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The recent farm crises found nearly every country or economical union to be petitioned by its farmers and dairy organisations for both financial support and structural reform.  EU farmers fought its commission over the market-based pricing system it is phasing in and American groups pushed for quotas to manage future supply.  In tough circumstances, farmers all over the world were disillusioned at what they felt was a lack of government intercession over the slim to negative profit margins they received.  As a point of contrast, it may be worth taking in the example of a country who, more than ten years ago, asked their government to stay out of the pricing of milk.  Enter: Australia.

Some regions in Australia lost as much as 60% of its farmers within a few years

On July 1st, 2000, Australia became the first major deregulated dairy industry in the world.  The Australian Dairy Industry Council (ADIC), the farmers’ chief representative body,  approached the federal government with a proposal that would end milk price supports and market regulations.  The next year the Dairy Structural Adjustment Program (DSAP) began, extending a retail tax of 11 cents per litre over 8 years, the collection of which went to support farmers as they made the adjustment to a pricing system entirely dependent and in the mercy of the international market.

The results were described by most as disastrous.  Some regions of the country lost up to 60% of their dairy farms within a few years.  Those who remained were forced to expand quickly, resulting in an expedited version of the trend towards larger farms that is now accruing in the US, and soon Europe.  The ADIC’s official line is that they are proud to be the only deregulated dairy industry in the world and encourages others to do so, even as their farmers receive, in general, the lowest farmgate price of anyone.  The expected return in a good year for an Australian farmer may be 34 cents per litre, while an Irish or American farmer would hope for over 40 cents , and a Canadian perhaps more.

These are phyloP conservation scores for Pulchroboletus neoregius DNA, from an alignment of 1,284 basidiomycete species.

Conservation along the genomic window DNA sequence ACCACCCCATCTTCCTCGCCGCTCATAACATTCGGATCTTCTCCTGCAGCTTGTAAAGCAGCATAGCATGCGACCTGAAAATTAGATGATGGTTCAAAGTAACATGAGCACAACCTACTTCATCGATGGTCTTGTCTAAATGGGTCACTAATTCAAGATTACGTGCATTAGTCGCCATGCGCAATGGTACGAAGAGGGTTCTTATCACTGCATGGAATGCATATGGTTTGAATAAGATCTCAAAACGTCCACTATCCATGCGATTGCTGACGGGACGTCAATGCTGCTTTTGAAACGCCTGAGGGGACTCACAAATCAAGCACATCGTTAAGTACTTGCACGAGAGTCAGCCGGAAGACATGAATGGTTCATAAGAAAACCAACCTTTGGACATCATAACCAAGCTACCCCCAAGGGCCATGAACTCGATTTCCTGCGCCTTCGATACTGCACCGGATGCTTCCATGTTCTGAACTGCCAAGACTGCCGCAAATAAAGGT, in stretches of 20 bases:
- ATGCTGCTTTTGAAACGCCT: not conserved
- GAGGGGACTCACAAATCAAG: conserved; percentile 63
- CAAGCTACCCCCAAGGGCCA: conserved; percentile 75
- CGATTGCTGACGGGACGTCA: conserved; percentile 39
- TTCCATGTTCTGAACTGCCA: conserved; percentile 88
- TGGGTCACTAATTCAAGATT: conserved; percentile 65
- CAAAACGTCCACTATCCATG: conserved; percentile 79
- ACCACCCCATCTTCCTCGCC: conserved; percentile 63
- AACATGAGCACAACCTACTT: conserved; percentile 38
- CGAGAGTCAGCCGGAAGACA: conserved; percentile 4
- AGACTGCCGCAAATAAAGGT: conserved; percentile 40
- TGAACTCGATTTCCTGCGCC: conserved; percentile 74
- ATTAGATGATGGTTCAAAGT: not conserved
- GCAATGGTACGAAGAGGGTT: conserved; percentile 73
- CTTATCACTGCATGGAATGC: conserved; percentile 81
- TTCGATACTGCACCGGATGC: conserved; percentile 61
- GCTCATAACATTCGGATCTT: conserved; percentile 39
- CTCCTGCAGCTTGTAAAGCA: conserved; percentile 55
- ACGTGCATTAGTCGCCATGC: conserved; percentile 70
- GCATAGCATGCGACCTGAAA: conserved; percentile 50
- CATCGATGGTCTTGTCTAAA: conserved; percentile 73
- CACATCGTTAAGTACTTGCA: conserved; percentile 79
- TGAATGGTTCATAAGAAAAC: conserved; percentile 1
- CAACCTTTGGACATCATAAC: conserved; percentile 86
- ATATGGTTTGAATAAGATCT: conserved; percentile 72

Australia now must rely on its low cost input to remain profitable and the ability to take advantage of an emerging Asian market.  World prices have fallen 20% over July and August, and the country is presently limited in growth by a shortage of cows after the tough previous season led to high cull rates.  Some are optimistic of a gradual rebound towards healthy prices, but it will likely require patience.

The lessons to be learned from Australia are perhaps interpretable, and may depend on what position in the dairy industry you hold.  It does, nonetheless, communicate the cost inherent to a deregulated milk market,  the dangers implied to small farms, and how quickly irreversible changes can occur.


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